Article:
Yahaya Wandwasi, a Ugandan dairy farmer, got his start with a single cow in 1994 from Heifer International. From this one cow, Wandwasi was able to build a financially sustainable farming life that now includes a dairy, property, and a small coffee plantation.
Wandwasi says he used to get 25 litres of milk daily from the cow he got from Heifer International – Uganda. He sold the milk and raised the money to engage in other farming ventures.
He says when he had saved sh400,000, he bought a piece of land.
“I started with 100 coffee plants and planted more as I got more money. I now have over 400 Arabica coffee plants,” Wandwasi says.
The BBC's Fuchsia Dunlop writes about a trip to the Yunnan province of China, where she watched the making of "milk cakes," an unsalted goat cheese
used in local cuisine. China's cheesemaking industry is small, and Dunlop touches on why this cottage industry sprung up in Yunnan:
And even if in Yunnan, "milk cake" is regarded as part of a Chinese regional cuisine, there is no escaping the fact that this region is a special case.
The province lies on the fringes of China, its population a hotchpotch of nationalities whose dietary habits are far removed from those of the Han Chinese.
And although Mrs Luo's Han Chinese neighbours also make cheese, she herself is a member of the Yi ethnic minority - a reminder that dairy foods were never really part of the Chinese mainstream.
Okay, so maybe you know about Raclette parties and their fun, backwards-fondue style, but what if you're all alone and find yourself craving that hodge-podge of cheesy goodness? L’Emporte-Pièce in Montreal has you covered: enter the Raclette grilled cheese, an epic sandwich packed with the Swiss cheese and all the fixings.
For Matthieu Bonneau of minuscule grilled-cheese counter L’Emporte-Pièce (and a co-owner of the new Smoking Valée in St. Henri), it was a sandwich waiting to happen. His version incorporates some of the fixings traditionally served with raclette, including charcuterie and cornichons.
All this week the BBC is looking into professions where there's room for growth and farming is a good example. In this video, Gareth Barlowe, a sheep farmer in the UK, shares his story on becoming a farmer and the farming life. He started young - at 17 - and has grown to love working with animals. He says there are challenges to farming, but you get to be your own boss, have your hands in every part of your business, and spend all your time outside and away from a stuffy office.
Milkshakes are creamy, cool and delicious, but why not kick it up a notch? Shakes blended with alcohol are the new rage, and for good reason. Come on, it's booze and ice cream!
At Hill Country Barbecue Market in Washington, the maple bourbon milkshake pays homage to the retro diners and soda fountains of the 1950s. Served in the classic style with two straws in one large glass, this shake made for sharing combines a rich blend of bourbon with vanilla ice cream and maple syrup infused with vanilla beans. The whole thing is topped with maraschino cherries in the classic tradition.
Robots are playing a bigger role in farming these days. From automatic planting machines to robotic cow udder cleaners, high tech is the way of the future for large farms that are struggling to turn a profit. Robotic machines can also save farmers time:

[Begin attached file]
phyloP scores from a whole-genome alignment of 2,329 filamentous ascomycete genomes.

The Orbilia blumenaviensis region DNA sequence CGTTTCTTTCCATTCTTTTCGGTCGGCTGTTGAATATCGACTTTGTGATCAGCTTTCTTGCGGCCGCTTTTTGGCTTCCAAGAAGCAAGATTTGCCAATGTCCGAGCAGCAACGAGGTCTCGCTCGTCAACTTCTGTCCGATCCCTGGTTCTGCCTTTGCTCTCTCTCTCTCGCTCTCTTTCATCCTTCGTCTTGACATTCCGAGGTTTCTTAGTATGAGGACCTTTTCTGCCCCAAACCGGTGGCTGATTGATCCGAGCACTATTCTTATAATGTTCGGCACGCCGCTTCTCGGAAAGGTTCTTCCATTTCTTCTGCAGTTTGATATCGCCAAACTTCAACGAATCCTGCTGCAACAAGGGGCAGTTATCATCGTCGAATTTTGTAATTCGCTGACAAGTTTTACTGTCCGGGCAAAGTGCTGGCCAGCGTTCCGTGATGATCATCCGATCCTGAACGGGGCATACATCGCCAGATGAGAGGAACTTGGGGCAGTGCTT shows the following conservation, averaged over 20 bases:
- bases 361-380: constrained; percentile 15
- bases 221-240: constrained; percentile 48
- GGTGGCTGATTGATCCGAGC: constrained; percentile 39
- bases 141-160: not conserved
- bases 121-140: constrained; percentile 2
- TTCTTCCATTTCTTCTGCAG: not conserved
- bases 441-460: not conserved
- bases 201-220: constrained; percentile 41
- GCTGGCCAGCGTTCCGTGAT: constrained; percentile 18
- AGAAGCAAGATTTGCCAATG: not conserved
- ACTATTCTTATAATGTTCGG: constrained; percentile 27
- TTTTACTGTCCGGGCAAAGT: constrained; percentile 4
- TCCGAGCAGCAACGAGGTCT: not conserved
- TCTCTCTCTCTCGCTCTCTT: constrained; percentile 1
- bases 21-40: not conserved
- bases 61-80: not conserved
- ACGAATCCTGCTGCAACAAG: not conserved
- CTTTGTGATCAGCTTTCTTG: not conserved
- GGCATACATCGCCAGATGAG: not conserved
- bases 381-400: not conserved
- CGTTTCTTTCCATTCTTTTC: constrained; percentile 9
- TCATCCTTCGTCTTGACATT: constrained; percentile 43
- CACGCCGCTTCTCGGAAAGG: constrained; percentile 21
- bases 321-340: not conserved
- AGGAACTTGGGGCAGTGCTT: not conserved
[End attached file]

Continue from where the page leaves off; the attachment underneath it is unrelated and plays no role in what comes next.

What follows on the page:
Robot technologies like these can buy farmers a little more time off.
"Just this past Christmas we had a customer of ours that had started up two of our (robotic milkers) with their herd," says Mark Futcher, product manager for an automatic milking machine made by DeLaval. "That Christmas morning was the first time that gentleman had ever been witness to his children finding their Christmas stockings."
While the artisan cheese movement has national roots in the 1980s, it's only been in the past few years that the state of Florida has seen a rise in artisan cheesemakers. The Tampa Bay Times chronicles the story behind three such cheesemakers: Winter Park Dairy, The Dancing Goat, and BufaLatte.
"Zoning said we could have a dairy on our 8 acres. The intention was to create the highest value dairy product that there is — that's cheese. We helped write state code, because it had never been done before. We were first in the state to do raw milk cheese," Green says.
Greek cheese is more than just Feta. Halloumi, a semi-hard, unripened brined cheese from Cyprus, is gaining popularity in New Zealand, thanks to the Matsis family and their cheesemaking chops.
The duo, of Greek heritage, told TV ONE's Breakfast they think the squeaky cheese still has scope to become more popular.
"It's like feta was when it started out, and now feta is a staple product. I'm not saying halloumi will be a staple product, but I think a lot of people will know what it is in a further 5-10 years", he said.
Emiliano Lee takes a look in his cheese case to provide us with some fail-safe drinking buddies.
Many people want to pair wine and cheese, and while I can dance to that, I'm personally more of the malt and hops persuasion. For me, beer is a more natural choice, and as many others will attest to, it plays tremendously well with cheese.
Raw milk and butter from Organic Pastures, a dairy in Fresno County, CA, are being recalled after 10 people became sick from a strain of bacteria found in a sample of cream from the dairy.
None of the people involved in the current recall was hospitalized. The patients ranged in age from 9 months to 38 years and came from five California counties, including Santa Clara. They all became sick between January and the end of April this year.